Such was not the case with the Grieg. Many recordings were available, and RCA struggled for some years to find the one it wished to market. Rubinstein’s 78-rpm version (a 1942 Academy of Music collaboration with Ormandy—the first concerto recording my mother ever purchased) was one of the last RCA-Philadelphia recordings. It was followed at the dawn of the LP era by a remake led by Doráti. No one liked the sound, and I don’t much care for the performance. So the field was open for Dorfmann and Leinsdorf. To my ear the result of their efforts that July day is one of the loveliest recordings ever made of the charming work. The pianist plays superbly, with great profile. She, Leinsdorf, and the orchestra sound as if they are giving a real performance, and because the orchestration is richer than that of the Mendelssohn, we can appreciate the sonic picture even more, particularly in the expanded ambience and bloom Mark Obert-Thorn provides in this reissue. I’ve loved this recorded performance for 60 years and it is a pleasure to welcome it back because it did not long remain in the catalog. Rubinstein made an early stereo recording with Wallenstein which suffered from various shortcomings (sonic among them), but in March 1961 those artists made another RCA taping in the Manhattan Center ballroom which stood as their final statement. A great recording, it is still being marketed.
Dorfmann, sadly, had only one opportunity before the stereo microphones. In 1959, RCA recorded her in Schumann: Carnaval and Fantasiestücke. Again, she was replacing an unsatisfactory monaural recording of Carnaval which Rubinstein had made in the mid-1950s. Coupled with a stunning performance of Franck’s Prelude, Chorale, and Fugue, that Schumann never met with critical favor, nor did the pianist himself like it. Surely there was more than room for Dorfmann’s disc, yet I don’t think it was aggressively marketed and I, an inveterate collector at the time, never saw it. A new Rubinstein LP, with the same coupling as the Dorfmann, was issued in 1963, and I suspect the earlier release was quietly dropped from active circulation.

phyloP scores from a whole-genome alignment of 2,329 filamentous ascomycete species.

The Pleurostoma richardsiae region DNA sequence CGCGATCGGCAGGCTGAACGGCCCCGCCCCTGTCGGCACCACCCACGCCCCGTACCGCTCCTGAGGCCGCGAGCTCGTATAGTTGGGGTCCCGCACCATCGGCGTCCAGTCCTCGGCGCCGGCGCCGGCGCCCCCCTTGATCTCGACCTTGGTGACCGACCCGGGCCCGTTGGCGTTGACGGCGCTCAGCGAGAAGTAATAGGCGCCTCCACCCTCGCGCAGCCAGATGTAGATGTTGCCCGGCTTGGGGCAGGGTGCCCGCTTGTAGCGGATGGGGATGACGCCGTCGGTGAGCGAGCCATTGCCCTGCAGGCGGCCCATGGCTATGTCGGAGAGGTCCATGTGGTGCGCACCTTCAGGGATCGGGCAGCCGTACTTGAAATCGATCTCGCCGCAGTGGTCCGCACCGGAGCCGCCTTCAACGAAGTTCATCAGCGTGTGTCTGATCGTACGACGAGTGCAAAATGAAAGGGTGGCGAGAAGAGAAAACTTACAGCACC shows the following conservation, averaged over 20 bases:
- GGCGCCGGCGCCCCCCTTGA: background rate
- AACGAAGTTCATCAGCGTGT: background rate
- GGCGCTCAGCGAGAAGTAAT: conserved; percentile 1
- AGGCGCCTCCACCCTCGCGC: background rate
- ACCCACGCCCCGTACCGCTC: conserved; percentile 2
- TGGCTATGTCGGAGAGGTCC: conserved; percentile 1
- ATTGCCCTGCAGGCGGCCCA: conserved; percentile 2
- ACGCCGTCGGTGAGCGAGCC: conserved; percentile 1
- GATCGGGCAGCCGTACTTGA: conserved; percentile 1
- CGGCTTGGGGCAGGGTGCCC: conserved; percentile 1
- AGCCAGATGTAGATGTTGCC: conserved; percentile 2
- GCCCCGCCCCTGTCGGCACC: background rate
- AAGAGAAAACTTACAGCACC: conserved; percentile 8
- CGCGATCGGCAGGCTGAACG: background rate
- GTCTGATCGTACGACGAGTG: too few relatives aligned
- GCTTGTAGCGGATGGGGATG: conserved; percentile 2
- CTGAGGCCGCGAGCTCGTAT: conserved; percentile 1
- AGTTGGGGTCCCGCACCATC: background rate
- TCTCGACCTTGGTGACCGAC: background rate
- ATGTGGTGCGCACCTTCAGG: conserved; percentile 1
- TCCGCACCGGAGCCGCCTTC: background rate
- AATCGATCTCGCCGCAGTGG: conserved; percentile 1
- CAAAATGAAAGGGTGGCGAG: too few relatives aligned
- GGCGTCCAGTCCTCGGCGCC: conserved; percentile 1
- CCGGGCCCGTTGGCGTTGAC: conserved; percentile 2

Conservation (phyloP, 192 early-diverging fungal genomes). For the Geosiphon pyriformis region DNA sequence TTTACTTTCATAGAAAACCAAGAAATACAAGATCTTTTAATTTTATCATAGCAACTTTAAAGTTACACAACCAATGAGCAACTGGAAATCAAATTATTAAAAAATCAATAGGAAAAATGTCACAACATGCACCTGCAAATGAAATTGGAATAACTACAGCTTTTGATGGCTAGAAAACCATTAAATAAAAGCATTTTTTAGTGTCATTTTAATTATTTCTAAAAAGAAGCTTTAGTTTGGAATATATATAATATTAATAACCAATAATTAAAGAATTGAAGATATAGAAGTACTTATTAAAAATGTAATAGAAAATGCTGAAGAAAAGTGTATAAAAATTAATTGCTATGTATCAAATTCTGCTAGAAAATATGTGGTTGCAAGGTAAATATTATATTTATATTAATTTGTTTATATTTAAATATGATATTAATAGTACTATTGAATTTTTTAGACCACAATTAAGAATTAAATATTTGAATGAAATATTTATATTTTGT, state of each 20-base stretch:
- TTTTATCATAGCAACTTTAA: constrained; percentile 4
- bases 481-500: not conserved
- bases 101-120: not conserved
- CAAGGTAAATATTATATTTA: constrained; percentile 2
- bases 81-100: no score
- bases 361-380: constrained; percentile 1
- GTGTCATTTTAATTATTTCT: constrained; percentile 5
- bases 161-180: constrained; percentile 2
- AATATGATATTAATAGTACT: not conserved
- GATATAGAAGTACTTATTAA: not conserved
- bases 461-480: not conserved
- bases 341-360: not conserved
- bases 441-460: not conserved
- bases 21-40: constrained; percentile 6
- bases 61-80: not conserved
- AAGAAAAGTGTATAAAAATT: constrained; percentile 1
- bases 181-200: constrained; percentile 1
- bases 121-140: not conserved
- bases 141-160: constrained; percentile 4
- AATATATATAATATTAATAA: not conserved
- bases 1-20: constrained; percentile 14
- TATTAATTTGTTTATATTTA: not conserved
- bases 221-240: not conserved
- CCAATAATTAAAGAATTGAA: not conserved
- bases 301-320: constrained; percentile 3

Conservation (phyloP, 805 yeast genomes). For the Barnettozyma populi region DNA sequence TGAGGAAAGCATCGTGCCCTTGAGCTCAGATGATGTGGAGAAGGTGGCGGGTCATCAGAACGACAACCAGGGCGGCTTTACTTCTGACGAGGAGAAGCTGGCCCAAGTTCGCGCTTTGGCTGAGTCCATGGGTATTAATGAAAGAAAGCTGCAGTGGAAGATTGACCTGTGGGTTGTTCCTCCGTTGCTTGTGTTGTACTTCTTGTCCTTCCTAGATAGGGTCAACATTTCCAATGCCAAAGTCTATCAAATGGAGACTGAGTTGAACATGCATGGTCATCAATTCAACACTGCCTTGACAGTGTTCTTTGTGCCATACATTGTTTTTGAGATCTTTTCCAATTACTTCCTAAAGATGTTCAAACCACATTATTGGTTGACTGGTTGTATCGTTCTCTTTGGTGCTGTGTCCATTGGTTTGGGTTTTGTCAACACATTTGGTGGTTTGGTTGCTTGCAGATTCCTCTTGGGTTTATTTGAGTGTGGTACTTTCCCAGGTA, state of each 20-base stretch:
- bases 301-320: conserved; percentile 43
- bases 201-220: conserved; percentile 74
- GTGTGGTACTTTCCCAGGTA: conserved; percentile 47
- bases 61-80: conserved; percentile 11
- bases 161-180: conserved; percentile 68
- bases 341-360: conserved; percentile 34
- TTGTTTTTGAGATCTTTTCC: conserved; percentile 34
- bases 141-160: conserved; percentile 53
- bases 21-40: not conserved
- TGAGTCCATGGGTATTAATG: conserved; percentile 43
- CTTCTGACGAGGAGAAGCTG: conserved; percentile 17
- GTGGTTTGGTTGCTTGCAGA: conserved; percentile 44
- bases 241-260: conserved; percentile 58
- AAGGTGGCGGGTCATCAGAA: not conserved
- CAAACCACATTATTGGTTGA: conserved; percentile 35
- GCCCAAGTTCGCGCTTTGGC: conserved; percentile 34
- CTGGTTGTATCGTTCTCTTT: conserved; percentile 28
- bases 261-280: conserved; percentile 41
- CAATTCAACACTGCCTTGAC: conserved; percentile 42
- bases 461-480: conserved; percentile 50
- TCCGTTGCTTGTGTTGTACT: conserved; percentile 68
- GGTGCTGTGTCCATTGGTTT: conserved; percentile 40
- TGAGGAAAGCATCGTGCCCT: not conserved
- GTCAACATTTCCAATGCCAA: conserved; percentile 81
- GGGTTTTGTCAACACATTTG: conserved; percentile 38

I find Dorfmann’s Schumann a delight. She does not have the variety of touch heard in the classic Rachmaninoff recording (which lacks recorded sound such as this), and her scale is a bit smaller than that of Rubinstein (whose very fine later recording still fails to equal what I heard him achieve in Constitution Hall, Washington, DC, in 1958). What Dorfmann has is excellent fluency, solid technique, and a world of charm which she brings to Schumann’s shifting moods—and really beautiful sonics. It is a performance to return to and in this remarkable sonic framework, it wears very well.
Andrew Rose has applied his pre-echo removal techniques to the stereo sound and the result is a beautiful piano tone throughout. I still own the 1963 Rubinstein LP replacement and sonically there is no comparison with the sound of Dorfmann as presented here. Similarly, Obert-Thorn’s remastering of the always decent source material from the concerto tapes yields sound of brightness and clarity. The sound is better balanced and has as much presence as a couple of recently recorded discs which I have recently reviewed. Once again, we are in Pristine Classics’ debt and the result is a CD to which I will be listening for the rest of my days.
This article originally appeared in Issue 39:3 (Jan/Feb 2016) of Fanfare Magazine.